12. Hits Abeka Phonics K5 (Each year I do it, I streamline it a bit more. I know what to include and what to leave out) Zaner Bloser Handwriting- My boys prefer this to anything we try. You can scan a QR code to see a short video of how to form the letter and this tiny detail has made my boys not mind handwriting. BJU Math Grade 2 (Singapore math just stressed me out completely. I am so glad to have found something that feels right to me. DS loves it too. He loves the stories for each chapter. I worry he is missing out not having Singapore math, but my sanity is more important. sorry. Veritas Press Self Paced History Old Testament & Ancient Egypt - DS LOVE this, looking back I may for the future save this for 3rd grade for my kids rather than 2nd, but still, we enjoyed it. I HATE history, so not teaching it is a plus. PLUS I'm learning things with him I never did. Don't remember a thing about history from my education. MIsses Abeka Grade 2 Phonics - It wasn't bad or anything, but to us it seems completely a review from first and it was not needed for ds. We did the lesson for a while, then we went to just the seat work, then we dropped.
  13. Where does SM teach this concept? This picture shows questions from placement test 5a. I can’t find a lesson about this in 5a...or any of the other books. Any ideas?
  14. Hits: Logic of English Foundations A for my youngest. He loves this. So fun and yet includes so much review and practice that he needs. Right Start Math, also for my youngest. He's very social, wiggly, and hands on. Singapore math 2. In the middle of the year I switched my 2nd grader to RS so that he could play with all the manipulatives and games that his younger brother was doing. But after a couple weeks he asked to go back. Bookshark, mostly. K science and history and LA2 were pretty good. The read alouds were a huge hit with both my 8&5yo boys. Science 3 was a hit, but history 3 was a miss for my daughter. Science 6 was not a hit as far as my son is concerned, but I consider it a hit. Lol. It got done and my son learned how to dig for information to answer questions. We will be using Bookshark again next year. It gets done, is mostly what I want, and I don't have to plan it. I'm tired of planning. CLE math was a hit for my daughter for the second year in a row. AAS- my daughter hates it, but I see her spelling improving. Girls of American History- unit studies using American Girl doll books. My daughter LOVES this. English From the Roots Up with notebook. My son liked this, probably cause he got to draw pictures. Lol Misses: Bookshark history 3, my daughter couldn't keep up with all the reading on her own and I couldn't read to her as it's intended. Write@Home online classes. I felt like this was just assignments with no teaching. Winning with Writing. I don't know, this just didn't work. I guess cause I expected it to be independent and it just wasn't. Growing with Grammar. IDK it just didn't get done.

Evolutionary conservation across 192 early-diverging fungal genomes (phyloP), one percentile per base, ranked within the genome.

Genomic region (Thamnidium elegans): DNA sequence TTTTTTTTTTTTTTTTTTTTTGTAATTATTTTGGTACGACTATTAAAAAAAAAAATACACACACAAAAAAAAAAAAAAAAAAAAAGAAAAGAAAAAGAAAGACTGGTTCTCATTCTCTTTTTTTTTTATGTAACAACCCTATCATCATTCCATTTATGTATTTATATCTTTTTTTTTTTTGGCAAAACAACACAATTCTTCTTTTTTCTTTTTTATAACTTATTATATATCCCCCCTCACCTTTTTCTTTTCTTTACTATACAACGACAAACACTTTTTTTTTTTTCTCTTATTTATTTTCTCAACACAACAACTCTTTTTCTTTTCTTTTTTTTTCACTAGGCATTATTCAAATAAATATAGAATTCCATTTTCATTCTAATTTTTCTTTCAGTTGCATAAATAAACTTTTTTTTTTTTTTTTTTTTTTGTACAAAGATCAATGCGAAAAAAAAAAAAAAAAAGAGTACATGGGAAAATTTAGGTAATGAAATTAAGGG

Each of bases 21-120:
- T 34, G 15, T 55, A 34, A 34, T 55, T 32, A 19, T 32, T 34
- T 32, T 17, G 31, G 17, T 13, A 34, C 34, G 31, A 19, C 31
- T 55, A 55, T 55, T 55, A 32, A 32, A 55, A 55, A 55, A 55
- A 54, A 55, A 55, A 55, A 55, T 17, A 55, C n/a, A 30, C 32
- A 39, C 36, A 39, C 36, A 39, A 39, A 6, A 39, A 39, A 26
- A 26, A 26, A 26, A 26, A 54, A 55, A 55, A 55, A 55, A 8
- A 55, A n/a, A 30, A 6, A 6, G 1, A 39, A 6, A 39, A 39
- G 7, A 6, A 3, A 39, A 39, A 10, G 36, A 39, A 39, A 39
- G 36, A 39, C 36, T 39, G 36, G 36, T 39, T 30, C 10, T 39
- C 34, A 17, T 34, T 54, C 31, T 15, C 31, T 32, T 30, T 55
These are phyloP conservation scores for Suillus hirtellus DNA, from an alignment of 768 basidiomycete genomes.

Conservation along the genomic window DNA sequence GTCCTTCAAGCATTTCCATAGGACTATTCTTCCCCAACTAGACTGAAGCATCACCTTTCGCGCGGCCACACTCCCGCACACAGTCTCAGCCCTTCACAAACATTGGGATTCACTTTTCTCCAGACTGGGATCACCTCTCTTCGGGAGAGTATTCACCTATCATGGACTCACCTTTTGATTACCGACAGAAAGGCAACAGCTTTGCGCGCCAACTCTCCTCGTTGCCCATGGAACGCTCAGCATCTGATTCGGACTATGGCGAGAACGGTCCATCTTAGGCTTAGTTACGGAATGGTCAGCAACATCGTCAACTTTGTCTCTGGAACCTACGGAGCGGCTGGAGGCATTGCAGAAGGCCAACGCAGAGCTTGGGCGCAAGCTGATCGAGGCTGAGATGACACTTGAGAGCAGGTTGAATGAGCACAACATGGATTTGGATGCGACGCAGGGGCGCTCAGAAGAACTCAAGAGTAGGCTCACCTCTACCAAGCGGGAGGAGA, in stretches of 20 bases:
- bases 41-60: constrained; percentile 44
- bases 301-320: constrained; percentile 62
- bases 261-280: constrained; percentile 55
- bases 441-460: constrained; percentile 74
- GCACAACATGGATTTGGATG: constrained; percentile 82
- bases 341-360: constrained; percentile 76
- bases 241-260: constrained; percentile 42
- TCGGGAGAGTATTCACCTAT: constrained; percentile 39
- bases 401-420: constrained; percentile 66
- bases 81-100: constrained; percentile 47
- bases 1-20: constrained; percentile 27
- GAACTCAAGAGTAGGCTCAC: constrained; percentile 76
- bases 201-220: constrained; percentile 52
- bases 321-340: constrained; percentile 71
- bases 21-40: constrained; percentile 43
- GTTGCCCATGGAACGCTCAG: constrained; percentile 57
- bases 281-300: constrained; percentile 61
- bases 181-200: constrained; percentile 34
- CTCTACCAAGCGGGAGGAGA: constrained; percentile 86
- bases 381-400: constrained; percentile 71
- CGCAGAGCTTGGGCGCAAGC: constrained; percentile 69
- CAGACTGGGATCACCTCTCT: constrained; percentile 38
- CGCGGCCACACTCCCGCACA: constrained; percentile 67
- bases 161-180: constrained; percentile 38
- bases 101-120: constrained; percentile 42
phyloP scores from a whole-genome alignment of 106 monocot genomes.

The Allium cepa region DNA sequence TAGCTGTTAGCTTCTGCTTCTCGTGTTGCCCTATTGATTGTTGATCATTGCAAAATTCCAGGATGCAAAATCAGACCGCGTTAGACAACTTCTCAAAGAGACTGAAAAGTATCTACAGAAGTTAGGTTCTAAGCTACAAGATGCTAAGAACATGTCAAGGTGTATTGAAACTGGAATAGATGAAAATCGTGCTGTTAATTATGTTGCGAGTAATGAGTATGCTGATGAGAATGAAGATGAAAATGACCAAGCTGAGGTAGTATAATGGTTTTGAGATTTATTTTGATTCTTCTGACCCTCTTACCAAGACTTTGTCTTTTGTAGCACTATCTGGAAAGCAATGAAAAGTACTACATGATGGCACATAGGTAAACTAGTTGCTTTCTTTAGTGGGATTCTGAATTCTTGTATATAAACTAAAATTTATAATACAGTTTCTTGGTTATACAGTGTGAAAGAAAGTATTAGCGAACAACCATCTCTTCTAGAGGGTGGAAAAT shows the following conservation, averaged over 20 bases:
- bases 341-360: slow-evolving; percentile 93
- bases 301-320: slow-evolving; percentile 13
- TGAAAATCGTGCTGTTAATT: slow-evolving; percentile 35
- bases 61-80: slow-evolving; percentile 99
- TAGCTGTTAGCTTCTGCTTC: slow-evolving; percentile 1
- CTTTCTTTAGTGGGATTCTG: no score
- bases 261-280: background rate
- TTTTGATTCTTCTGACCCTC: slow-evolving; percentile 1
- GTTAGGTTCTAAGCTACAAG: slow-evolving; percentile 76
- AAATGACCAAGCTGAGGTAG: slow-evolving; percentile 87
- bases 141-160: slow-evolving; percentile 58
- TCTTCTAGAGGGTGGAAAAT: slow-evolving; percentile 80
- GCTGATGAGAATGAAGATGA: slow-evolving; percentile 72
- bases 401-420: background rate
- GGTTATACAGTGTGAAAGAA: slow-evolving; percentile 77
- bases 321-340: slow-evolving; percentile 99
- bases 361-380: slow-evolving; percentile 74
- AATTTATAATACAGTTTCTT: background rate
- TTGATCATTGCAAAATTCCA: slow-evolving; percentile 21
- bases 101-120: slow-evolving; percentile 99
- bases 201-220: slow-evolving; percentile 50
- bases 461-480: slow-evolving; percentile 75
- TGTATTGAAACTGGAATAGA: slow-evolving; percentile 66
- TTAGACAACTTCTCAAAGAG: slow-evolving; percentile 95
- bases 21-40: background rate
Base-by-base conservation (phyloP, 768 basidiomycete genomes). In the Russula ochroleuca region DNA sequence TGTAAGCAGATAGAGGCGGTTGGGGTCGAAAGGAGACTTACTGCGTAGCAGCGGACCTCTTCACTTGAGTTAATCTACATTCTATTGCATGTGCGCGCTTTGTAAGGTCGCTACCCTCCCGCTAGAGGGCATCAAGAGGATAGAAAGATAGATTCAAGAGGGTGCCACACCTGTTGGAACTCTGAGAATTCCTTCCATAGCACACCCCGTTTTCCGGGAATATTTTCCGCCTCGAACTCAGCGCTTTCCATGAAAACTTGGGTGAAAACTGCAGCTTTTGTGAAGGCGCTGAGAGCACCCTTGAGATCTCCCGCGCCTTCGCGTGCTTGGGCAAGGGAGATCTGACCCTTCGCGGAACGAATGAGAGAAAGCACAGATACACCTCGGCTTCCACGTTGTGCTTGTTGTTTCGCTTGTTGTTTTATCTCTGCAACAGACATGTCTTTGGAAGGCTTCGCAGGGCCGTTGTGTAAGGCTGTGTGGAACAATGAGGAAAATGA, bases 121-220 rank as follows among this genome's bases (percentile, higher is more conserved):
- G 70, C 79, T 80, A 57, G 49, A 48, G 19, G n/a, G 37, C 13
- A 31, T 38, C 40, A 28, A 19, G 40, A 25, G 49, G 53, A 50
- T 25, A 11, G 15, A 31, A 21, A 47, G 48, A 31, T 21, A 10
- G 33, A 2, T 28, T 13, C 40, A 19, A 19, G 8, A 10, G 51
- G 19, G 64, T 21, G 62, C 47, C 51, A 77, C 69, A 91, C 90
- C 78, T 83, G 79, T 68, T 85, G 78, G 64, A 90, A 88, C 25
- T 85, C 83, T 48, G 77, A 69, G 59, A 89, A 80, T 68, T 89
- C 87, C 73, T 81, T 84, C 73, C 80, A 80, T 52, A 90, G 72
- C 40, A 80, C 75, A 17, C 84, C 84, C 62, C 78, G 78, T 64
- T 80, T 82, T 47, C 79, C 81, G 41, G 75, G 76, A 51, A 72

15. If you use Singapore how to you schedule IP, CWP, workbook, and the textbook? My oldest is in 5 now, I have always bought the CWP but we have never completed the book, not even half the book. I always feel guilty, we just have a hard time finishing all of it. We have used the textbook, workbook, the mental math in the back of the HIG and a lot of the suggested activities on the HIG. Do you think this is enough? He does pretty good with math. Sometimes it takes him a while to get a topic. Fractions and decimals are harder for him, sometimes he needs a lot of repetition other times he does great. He has done well on the CAT test every year he has taken it, math is always his highest score, last year he was in the 96th percentile. I just wondered have I failed by not getting to the CWP or IP. I only bought IP one year and I think it's still on the shelf. Thank you.
  16. We finished Singapore Math 2A and 2B (Standards) during 2nd grade, pretty much right on the money. We started 3A at the beginning of this school year and we are just now ready to start 3B. I wouldn't say it's been difficult for DS, but because it covered so many new concepts (all the mutiplication facts! long division!) we had to go slowly. I am absolutely not panicking about being "behind." But I am wondering: Have others had this experience? Were you able to pick up the pace in 3B? Am I understanding correctly that students should finish 6A/6B (Standards) in 6th grade?